Unusual News

  • Should Panhandlers be Issued Licenses?

    Thursday, July 13, 2017
    Our idea about what it takes to regulate panhandling intelligently: Encourage “successful panhandling,” which brings together willing donors and willing solicitors; and discourage “unsuccessful panhandling,” which targets people who don’t even want to see solicitations, let alone give money to someone asking for help on the sidewalk. What’s wrong with most anti-panhandling ordinances is that they try to ban or discourage both kinds instead of promoting the former and discouraging the latter.   read more
  • Illegal to Talk about Yellow Traffic Lights in Oregon

    Sunday, April 30, 2017
    Jarlstrom sued the Portland suburb, claiming it programmed its yellow lights to be so brief that drivers didn’t have time to make it through an intersection before they turned red, putting drivers in danger. After the judge tossed his suit, a state agency launched a two-year investigation of Jarlstrom, then fined him $500 for publicly critiquing the mathematical formulas behind traffic light cameras without an engineering license. Jarlstrom calls that a prohibition on free speech.   read more
  • In Small Louisiana Town, Hundreds Routinely Jailed with No Evidence of Crime beyond a “Hunch”

    Friday, December 30, 2016
    A "staggering" number of town residents have been arrested based on a “hunch” or “feeling” that they were involved in criminal activity. Police strip-searched individuals suspected of committing crimes, placed them in cells without beds, toilets, or showers, and denied them communication with loved ones for days at a time. Citizens were “commonly detained for 72 hours or more without being provided an opportunity to contest their arrest and detention,” said the Justice Department report.   read more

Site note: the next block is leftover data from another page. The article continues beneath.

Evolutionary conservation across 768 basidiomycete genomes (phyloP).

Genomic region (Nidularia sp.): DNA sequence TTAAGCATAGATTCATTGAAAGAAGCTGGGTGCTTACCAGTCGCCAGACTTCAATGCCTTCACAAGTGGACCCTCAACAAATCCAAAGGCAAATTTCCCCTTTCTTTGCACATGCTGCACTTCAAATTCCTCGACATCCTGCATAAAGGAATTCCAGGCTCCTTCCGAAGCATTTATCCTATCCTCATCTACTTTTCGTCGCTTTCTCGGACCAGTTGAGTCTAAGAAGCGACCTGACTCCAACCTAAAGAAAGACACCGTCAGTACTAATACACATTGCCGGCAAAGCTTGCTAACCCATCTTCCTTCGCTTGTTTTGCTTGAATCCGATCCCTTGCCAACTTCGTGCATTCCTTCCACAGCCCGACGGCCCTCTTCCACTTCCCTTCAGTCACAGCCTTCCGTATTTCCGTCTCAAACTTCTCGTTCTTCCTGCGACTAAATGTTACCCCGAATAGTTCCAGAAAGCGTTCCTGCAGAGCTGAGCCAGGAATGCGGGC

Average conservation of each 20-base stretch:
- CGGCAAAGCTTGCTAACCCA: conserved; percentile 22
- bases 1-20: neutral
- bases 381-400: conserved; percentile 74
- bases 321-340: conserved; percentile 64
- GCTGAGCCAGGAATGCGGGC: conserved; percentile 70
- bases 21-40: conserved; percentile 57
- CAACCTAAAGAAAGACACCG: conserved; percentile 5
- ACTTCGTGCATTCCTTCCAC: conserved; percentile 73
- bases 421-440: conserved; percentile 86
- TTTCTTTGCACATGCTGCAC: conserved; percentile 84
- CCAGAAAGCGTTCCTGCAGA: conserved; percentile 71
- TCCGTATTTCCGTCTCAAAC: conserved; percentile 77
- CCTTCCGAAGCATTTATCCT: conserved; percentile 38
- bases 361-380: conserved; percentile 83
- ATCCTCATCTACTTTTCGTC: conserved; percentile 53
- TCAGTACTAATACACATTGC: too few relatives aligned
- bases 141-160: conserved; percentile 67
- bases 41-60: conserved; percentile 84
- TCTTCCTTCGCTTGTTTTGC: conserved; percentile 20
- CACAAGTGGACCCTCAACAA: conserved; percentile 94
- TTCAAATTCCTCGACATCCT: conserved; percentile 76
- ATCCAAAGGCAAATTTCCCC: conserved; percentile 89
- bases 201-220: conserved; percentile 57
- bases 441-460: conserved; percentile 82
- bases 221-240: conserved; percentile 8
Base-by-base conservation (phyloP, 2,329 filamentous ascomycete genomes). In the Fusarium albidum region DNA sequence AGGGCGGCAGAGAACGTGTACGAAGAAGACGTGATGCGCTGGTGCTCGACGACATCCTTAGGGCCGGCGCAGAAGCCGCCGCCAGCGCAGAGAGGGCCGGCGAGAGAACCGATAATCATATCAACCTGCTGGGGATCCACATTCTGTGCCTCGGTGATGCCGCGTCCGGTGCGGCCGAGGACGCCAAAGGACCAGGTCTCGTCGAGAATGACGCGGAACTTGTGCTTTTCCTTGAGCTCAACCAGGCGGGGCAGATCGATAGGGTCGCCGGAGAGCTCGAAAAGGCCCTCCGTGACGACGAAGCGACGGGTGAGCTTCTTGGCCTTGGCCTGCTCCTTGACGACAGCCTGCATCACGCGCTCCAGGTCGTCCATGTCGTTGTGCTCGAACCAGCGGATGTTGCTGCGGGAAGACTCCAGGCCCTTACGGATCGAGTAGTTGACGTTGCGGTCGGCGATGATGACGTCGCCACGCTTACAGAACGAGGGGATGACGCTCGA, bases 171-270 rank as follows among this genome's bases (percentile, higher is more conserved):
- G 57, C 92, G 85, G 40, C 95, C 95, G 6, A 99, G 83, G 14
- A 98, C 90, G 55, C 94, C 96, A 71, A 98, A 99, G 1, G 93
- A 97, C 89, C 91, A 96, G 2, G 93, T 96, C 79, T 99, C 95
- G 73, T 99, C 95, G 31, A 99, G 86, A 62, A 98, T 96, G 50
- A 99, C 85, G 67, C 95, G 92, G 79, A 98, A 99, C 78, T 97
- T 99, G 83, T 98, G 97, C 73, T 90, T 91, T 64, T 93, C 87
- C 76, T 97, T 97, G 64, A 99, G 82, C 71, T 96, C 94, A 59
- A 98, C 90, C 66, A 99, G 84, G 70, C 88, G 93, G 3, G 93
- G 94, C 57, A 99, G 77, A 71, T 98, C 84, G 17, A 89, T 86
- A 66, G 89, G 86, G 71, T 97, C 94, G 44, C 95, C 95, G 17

Where is the Money Going?

  • 4 Programs that Both Obama and Trump Want to Eliminate

    Monday, May 01, 2017
    It sometimes seems that the differences between the priorities of the Republican Party and the Democratic Party are so great that they can’t agree on anything. Not so. Here are four programs that President Barack Obama’s last budget and President Donald Trump’s first budget proposed for complete elimination.   read more
  • Reducing Aircrafts’ Bathroom Size Increases Airline Profits and Decreases Passenger Safety

    Saturday, December 24, 2016
    AFA-CWA's Sara Nelson said that “doors of these restrooms open into each other, creating safety issues. There are a lot of injuries, with smashed fingers, doors hitting people, bumps and bruises.” She said the rear cabin restroom doors also create a barricade, limiting the ability of crew to help a passenger in trouble. Some parents with small kids say they can't help their kids in the toilet unless the door stays open. Large-size passengers are at a loss.   read more
  • Price of Antidote for Heroin Overdose Skyrockets as Much As 500%

    Friday, December 16, 2016
    The price of Narcan -- the lifesaving heroin-overdose antidote that revives the dying -- has skyrocketed, with one formulation rising more than 500% in two years. Although Narcan first hit the market in 1971, demand has skyrocketed as the opioid epidemic worsens. And with more potent opioids on the street -- such as fentanyl -- first responders, the largest consumers of the drug, are finding they need multiple doses to revive overdose victims.   read more

Controversies

  • Bears Under Fire in Florida

    Friday, April 21, 2017
    “2015 was a deadly year for the Florida black bear. Collisions with vehicles killed at least 169 ... wildlife managers killed at least 108...that were considered nuisances or threats to human safety, at least 9 were killed illegally, and in October hunters killed at least 304 Florida black bears in the first Florida black bear hunt in 20 years,” the petition stated. The 2016 hunt was “voted down due to overwhelming public outcry against the barbaric and unnecessary hunt,” said an advocacy group.   read more
  • 97 Corporations and 16 State Attorneys General Join Court Fight against Trump Travel Ban

    Tuesday, February 07, 2017
    “President Trump’s executive order is unconstitutional, unlawful, and fundamentally un-American...[and] undermines our states’ families, economies, and institutions," said New York Attorney General Eric Schneiderman. High-ranking U.S. security officials, including Madeleine Albright, Leon Panetta and John Kerry signed a declaration arguing the ban endangers U.S. citizens. “We view the order as one that ultimately undermines the national security of the United States...” the officials said.   read more
  • Texas Judge Halts Federal Transgender Health Protections

    Sunday, January 01, 2017